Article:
Cycling the Liberation Coast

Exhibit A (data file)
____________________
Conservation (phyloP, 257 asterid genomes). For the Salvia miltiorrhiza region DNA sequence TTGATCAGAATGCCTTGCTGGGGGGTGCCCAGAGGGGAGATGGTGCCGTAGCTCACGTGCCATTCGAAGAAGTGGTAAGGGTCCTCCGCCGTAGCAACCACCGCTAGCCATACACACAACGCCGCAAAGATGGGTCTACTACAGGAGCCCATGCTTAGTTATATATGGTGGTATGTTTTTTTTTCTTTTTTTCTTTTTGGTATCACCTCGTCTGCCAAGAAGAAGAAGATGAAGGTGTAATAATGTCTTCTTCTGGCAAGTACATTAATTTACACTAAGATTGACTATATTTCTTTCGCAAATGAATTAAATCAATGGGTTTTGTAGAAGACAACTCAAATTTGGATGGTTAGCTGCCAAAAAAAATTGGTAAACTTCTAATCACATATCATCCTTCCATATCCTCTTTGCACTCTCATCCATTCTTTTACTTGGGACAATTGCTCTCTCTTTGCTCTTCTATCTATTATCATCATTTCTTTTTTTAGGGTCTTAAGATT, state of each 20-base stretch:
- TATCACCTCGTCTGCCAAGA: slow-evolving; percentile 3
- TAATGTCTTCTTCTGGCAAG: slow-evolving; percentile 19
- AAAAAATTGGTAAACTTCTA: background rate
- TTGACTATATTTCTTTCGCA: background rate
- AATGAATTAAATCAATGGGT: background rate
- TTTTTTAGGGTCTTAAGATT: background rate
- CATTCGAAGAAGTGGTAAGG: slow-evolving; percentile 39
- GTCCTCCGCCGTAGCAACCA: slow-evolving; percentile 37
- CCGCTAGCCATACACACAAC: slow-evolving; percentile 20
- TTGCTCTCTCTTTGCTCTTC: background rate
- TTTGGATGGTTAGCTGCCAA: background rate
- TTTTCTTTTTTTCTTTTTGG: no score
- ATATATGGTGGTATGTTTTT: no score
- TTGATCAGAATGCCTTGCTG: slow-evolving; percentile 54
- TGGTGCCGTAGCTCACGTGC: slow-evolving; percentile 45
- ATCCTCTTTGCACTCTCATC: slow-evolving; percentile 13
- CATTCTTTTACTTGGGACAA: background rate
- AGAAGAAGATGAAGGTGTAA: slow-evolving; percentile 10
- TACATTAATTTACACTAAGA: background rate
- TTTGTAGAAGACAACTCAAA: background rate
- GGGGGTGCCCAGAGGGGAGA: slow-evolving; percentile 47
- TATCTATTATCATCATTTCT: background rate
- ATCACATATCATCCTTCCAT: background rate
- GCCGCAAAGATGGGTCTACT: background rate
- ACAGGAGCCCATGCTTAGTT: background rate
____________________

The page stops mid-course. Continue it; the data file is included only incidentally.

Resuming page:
On this special day I wanted to share a short film I made during the second day of my first cycle tour of Europe, which started along the Liberation Coast of Normandy. This seemed to me the right place to start an exploration of our relationship with Europe and I spent many subsequent days exploring that relationship visiting numerous World War memorial sites as well as many other points of conflict, as well as those places that brought cooperation and celebration. I heard the last post in Ypres and cycled along the retreat route to Dunkirk, rode the liberation route through Holland to Arnhem, cycled through the Rhineland and Bavaria, visited the birthplace of Adolph Hitler and the death camps of Auschwitz and Birkenau. I cycled to Maastricht and Strasbourg, Brussels and Schengen (a tiny village which borders three countries). This is an important day to celebrate the end of that war but also to remember the decision that people made next. To vote for something better. Returning soldiers and those who had suffered on the home front gave the Labour Party a mandate to revolutionise Britain, to create a more equal, fairer society. They did it, and it changed the lives of millions of people, many of them like me who would not have had the access to opportunity we subsequently enjoyed. So I thank the soldiers who fought for all our freedoms, including my Grandad, who crossed the deserts of Northern Africa and the dusty soils of Southern Europe and survived to be a father to my mum. I thank all those who used that courage at home and voted to change our world. And I thank the politicians like Clement Atlee, Aneurin Bevan and Ellen Wilkinson who took their patriotic socialism and delivered radical imperfect change

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